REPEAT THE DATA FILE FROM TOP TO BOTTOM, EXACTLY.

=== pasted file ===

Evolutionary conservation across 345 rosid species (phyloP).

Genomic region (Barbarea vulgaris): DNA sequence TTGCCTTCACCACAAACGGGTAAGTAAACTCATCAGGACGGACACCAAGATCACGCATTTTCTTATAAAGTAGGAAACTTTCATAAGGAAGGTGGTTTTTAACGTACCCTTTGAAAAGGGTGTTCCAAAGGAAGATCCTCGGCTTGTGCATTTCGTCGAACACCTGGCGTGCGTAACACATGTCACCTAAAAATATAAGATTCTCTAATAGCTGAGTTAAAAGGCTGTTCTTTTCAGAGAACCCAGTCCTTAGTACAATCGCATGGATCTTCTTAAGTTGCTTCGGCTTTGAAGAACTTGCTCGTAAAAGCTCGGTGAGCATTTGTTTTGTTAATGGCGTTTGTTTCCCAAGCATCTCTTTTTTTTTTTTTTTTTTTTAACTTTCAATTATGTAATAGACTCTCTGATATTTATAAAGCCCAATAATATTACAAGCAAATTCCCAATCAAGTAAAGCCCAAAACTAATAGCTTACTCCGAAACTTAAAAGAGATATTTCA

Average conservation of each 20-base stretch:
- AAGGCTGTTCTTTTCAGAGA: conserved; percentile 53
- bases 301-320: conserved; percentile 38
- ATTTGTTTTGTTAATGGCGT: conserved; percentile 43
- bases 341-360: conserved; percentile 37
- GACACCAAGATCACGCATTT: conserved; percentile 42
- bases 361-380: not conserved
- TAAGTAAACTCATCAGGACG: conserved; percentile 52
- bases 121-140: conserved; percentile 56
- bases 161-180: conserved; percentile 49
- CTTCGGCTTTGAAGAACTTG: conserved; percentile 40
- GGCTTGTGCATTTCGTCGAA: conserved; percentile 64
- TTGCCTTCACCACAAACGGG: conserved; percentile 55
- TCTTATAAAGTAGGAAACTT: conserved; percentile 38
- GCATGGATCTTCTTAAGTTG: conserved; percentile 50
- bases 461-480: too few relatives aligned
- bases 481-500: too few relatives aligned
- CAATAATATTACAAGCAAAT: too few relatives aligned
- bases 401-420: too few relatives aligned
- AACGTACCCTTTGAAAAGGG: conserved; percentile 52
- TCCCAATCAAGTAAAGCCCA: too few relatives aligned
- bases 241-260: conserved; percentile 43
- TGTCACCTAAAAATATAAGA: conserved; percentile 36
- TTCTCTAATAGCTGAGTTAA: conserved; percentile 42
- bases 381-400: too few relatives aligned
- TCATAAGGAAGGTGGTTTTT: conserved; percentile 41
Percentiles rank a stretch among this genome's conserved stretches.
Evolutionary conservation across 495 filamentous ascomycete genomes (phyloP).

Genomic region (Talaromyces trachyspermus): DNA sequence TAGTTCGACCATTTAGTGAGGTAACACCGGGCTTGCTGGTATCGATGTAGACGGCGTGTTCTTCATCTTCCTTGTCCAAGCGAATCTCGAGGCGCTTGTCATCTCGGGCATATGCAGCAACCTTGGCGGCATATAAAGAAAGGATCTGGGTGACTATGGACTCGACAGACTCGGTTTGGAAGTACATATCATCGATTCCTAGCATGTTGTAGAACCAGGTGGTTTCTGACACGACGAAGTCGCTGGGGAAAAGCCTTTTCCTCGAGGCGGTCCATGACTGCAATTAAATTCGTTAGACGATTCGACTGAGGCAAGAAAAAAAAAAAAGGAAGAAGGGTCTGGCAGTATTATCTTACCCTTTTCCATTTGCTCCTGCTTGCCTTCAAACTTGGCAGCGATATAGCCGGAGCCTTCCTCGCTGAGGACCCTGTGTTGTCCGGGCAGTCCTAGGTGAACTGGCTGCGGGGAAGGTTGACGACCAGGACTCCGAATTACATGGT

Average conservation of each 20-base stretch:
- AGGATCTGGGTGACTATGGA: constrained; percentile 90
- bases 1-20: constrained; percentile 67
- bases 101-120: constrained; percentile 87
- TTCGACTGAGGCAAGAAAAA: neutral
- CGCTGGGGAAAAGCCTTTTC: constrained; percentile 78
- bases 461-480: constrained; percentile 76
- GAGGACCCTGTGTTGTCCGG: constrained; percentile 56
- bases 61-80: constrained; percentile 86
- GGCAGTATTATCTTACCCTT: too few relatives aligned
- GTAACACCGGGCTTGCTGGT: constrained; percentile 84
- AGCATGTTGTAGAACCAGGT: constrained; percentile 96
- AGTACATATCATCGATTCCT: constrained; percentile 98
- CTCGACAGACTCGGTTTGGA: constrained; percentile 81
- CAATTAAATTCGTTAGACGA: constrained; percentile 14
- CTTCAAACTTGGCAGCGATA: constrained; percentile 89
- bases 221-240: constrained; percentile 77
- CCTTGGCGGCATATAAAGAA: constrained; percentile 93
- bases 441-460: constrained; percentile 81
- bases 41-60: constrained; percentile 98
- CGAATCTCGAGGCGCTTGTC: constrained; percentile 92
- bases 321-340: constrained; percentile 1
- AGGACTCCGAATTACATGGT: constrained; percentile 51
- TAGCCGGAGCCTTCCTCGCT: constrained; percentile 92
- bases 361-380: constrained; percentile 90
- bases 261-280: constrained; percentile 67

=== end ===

Evolutionary conservation across 345 rosid species (phyloP).

Genomic region (Barbarea vulgaris): DNA sequence TTGCCTTCACCACAAACGGGTAAGTAAACTCATCAGGACGGACACCAAGATCACGCATTTTCTTATAAAGTAGGAAACTTTCATAAGGAAGGTGGTTTTTAACGTACCCTTTGAAAAGGGTGTTCCAAAGGAAGATCCTCGGCTTGTGCATTTCGTCGAACACCTGGCGTGCGTAACACATGTCACCTAAAAATATAAGATTCTCTAATAGCTGAGTTAAAAGGCTGTTCTTTTCAGAGAACCCAGTCCTTAGTACAATCGCATGGATCTTCTTAAGTTGCTTCGGCTTTGAAGAACTTGCTCGTAAAAGCTCGGTGAGCATTTGTTTTGTTAATGGCGTTTGTTTCCCAAGCATCTCTTTTTTTTTTTTTTTTTTTTAACTTTCAATTATGTAATAGACTCTCTGATATTTATAAAGCCCAATAATATTACAAGCAAATTCCCAATCAAGTAAAGCCCAAAACTAATAGCTTACTCCGAAACTTAAAAGAGATATTTCA

Average conservation of each 20-base stretch:
- AAGGCTGTTCTTTTCAGAGA: conserved; percentile 53
- bases 301-320: conserved; percentile 38
- ATTTGTTTTGTTAATGGCGT: conserved; percentile 43
- bases 341-360: conserved; percentile 37
- GACACCAAGATCACGCATTT: conserved; percentile 42
- bases 361-380: not conserved
- TAAGTAAACTCATCAGGACG: conserved; percentile 52
- bases 121-140: conserved; percentile 56
- bases 161-180: conserved; percentile 49
- CTTCGGCTTTGAAGAACTTG: conserved; percentile 40
- GGCTTGTGCATTTCGTCGAA: conserved; percentile 64
- TTGCCTTCACCACAAACGGG: conserved; percentile 55
- TCTTATAAAGTAGGAAACTT: conserved; percentile 38
- GCATGGATCTTCTTAAGTTG: conserved; percentile 50
- bases 461-480: too few relatives aligned
- bases 481-500: too few relatives aligned
- CAATAATATTACAAGCAAAT: too few relatives aligned
- bases 401-420: too few relatives aligned
- AACGTACCCTTTGAAAAGGG: conserved; percentile 52
- TCCCAATCAAGTAAAGCCCA: too few relatives aligned
- bases 241-260: conserved; percentile 43
- TGTCACCTAAAAATATAAGA: conserved; percentile 36
- TTCTCTAATAGCTGAGTTAA: conserved; percentile 42
- bases 381-400: too few relatives aligned
- TCATAAGGAAGGTGGTTTTT: conserved; percentile 41
Percentiles rank a stretch among this genome's conserved stretches.
Evolutionary conservation across 495 filamentous ascomycete genomes (phyloP).

Genomic region (Talaromyces trachyspermus): DNA sequence TAGTTCGACCATTTAGTGAGGTAACACCGGGCTTGCTGGTATCGATGTAGACGGCGTGTTCTTCATCTTCCTTGTCCAAGCGAATCTCGAGGCGCTTGTCATCTCGGGCATATGCAGCAACCTTGGCGGCATATAAAGAAAGGATCTGGGTGACTATGGACTCGACAGACTCGGTTTGGAAGTACATATCATCGATTCCTAGCATGTTGTAGAACCAGGTGGTTTCTGACACGACGAAGTCGCTGGGGAAAAGCCTTTTCCTCGAGGCGGTCCATGACTGCAATTAAATTCGTTAGACGATTCGACTGAGGCAAGAAAAAAAAAAAAGGAAGAAGGGTCTGGCAGTATTATCTTACCCTTTTCCATTTGCTCCTGCTTGCCTTCAAACTTGGCAGCGATATAGCCGGAGCCTTCCTCGCTGAGGACCCTGTGTTGTCCGGGCAGTCCTAGGTGAACTGGCTGCGGGGAAGGTTGACGACCAGGACTCCGAATTACATGGT

Average conservation of each 20-base stretch:
- AGGATCTGGGTGACTATGGA: constrained; percentile 90
- bases 1-20: constrained; percentile 67
- bases 101-120: constrained; percentile 87
- TTCGACTGAGGCAAGAAAAA: neutral
- CGCTGGGGAAAAGCCTTTTC: constrained; percentile 78
- bases 461-480: constrained; percentile 76
- GAGGACCCTGTGTTGTCCGG: constrained; percentile 56
- bases 61-80: constrained; percentile 86
- GGCAGTATTATCTTACCCTT: too few relatives aligned
- GTAACACCGGGCTTGCTGGT: constrained; percentile 84
- AGCATGTTGTAGAACCAGGT: constrained; percentile 96
- AGTACATATCATCGATTCCT: constrained; percentile 98
- CTCGACAGACTCGGTTTGGA: constrained; percentile 81
- CAATTAAATTCGTTAGACGA: constrained; percentile 14
- CTTCAAACTTGGCAGCGATA: constrained; percentile 89
- bases 221-240: constrained; percentile 77
- CCTTGGCGGCATATAAAGAA: constrained; percentile 93
- bases 441-460: constrained; percentile 81
- bases 41-60: constrained; percentile 98
- CGAATCTCGAGGCGCTTGTC: constrained; percentile 92
- bases 321-340: constrained; percentile 1
- AGGACTCCGAATTACATGGT: constrained; percentile 51
- TAGCCGGAGCCTTCCTCGCT: constrained; percentile 92
- bases 361-380: constrained; percentile 90
- bases 261-280: constrained; percentile 67